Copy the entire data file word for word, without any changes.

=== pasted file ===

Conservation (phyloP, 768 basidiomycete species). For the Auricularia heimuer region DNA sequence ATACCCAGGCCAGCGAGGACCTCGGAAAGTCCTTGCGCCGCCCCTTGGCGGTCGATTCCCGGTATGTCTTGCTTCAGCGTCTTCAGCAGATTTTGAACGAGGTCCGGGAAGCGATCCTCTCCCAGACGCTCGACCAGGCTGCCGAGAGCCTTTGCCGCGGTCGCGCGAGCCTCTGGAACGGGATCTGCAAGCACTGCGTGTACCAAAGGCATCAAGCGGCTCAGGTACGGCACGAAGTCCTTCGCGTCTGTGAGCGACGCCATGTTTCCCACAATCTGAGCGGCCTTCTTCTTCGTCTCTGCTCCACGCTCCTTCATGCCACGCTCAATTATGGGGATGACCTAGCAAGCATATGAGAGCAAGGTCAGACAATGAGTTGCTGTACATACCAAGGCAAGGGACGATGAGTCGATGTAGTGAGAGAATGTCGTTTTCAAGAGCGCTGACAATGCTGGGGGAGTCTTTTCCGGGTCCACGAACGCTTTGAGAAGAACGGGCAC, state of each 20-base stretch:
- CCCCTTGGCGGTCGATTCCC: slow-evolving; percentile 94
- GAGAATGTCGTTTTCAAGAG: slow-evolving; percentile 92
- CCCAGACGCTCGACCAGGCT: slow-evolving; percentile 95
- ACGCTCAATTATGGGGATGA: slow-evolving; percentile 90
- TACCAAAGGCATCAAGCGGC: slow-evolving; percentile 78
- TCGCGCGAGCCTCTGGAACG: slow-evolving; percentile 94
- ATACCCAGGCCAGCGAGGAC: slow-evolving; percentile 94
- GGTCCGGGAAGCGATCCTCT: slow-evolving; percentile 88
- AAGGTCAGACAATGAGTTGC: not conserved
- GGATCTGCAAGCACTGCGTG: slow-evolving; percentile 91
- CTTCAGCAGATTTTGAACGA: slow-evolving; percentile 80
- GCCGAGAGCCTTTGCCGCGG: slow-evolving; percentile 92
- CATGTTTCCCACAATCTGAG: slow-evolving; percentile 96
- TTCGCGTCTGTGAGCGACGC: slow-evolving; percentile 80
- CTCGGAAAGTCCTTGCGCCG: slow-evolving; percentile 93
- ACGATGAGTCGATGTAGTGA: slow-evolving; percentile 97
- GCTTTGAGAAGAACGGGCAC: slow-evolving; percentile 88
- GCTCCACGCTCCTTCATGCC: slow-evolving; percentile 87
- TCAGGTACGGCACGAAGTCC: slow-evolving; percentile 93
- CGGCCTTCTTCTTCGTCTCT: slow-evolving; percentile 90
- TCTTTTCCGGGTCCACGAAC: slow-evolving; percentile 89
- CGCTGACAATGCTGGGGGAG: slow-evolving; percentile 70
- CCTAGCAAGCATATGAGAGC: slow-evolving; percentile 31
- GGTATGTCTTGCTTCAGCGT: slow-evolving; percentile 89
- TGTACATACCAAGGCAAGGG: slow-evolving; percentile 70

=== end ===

Conservation (phyloP, 768 basidiomycete species). For the Auricularia heimuer region DNA sequence ATACCCAGGCCAGCGAGGACCTCGGAAAGTCCTTGCGCCGCCCCTTGGCGGTCGATTCCCGGTATGTCTTGCTTCAGCGTCTTCAGCAGATTTTGAACGAGGTCCGGGAAGCGATCCTCTCCCAGACGCTCGACCAGGCTGCCGAGAGCCTTTGCCGCGGTCGCGCGAGCCTCTGGAACGGGATCTGCAAGCACTGCGTGTACCAAAGGCATCAAGCGGCTCAGGTACGGCACGAAGTCCTTCGCGTCTGTGAGCGACGCCATGTTTCCCACAATCTGAGCGGCCTTCTTCTTCGTCTCTGCTCCACGCTCCTTCATGCCACGCTCAATTATGGGGATGACCTAGCAAGCATATGAGAGCAAGGTCAGACAATGAGTTGCTGTACATACCAAGGCAAGGGACGATGAGTCGATGTAGTGAGAGAATGTCGTTTTCAAGAGCGCTGACAATGCTGGGGGAGTCTTTTCCGGGTCCACGAACGCTTTGAGAAGAACGGGCAC, state of each 20-base stretch:
- CCCCTTGGCGGTCGATTCCC: slow-evolving; percentile 94
- GAGAATGTCGTTTTCAAGAG: slow-evolving; percentile 92
- CCCAGACGCTCGACCAGGCT: slow-evolving; percentile 95
- ACGCTCAATTATGGGGATGA: slow-evolving; percentile 90
- TACCAAAGGCATCAAGCGGC: slow-evolving; percentile 78
- TCGCGCGAGCCTCTGGAACG: slow-evolving; percentile 94
- ATACCCAGGCCAGCGAGGAC: slow-evolving; percentile 94
- GGTCCGGGAAGCGATCCTCT: slow-evolving; percentile 88
- AAGGTCAGACAATGAGTTGC: not conserved
- GGATCTGCAAGCACTGCGTG: slow-evolving; percentile 91
- CTTCAGCAGATTTTGAACGA: slow-evolving; percentile 80
- GCCGAGAGCCTTTGCCGCGG: slow-evolving; percentile 92
- CATGTTTCCCACAATCTGAG: slow-evolving; percentile 96
- TTCGCGTCTGTGAGCGACGC: slow-evolving; percentile 80
- CTCGGAAAGTCCTTGCGCCG: slow-evolving; percentile 93
- ACGATGAGTCGATGTAGTGA: slow-evolving; percentile 97
- GCTTTGAGAAGAACGGGCAC: slow-evolving; percentile 88
- GCTCCACGCTCCTTCATGCC: slow-evolving; percentile 87
- TCAGGTACGGCACGAAGTCC: slow-evolving; percentile 93
- CGGCCTTCTTCTTCGTCTCT: slow-evolving; percentile 90
- TCTTTTCCGGGTCCACGAAC: slow-evolving; percentile 89
- CGCTGACAATGCTGGGGGAG: slow-evolving; percentile 70
- CCTAGCAAGCATATGAGAGC: slow-evolving; percentile 31
- GGTATGTCTTGCTTCAGCGT: slow-evolving; percentile 89
- TGTACATACCAAGGCAAGGG: slow-evolving; percentile 70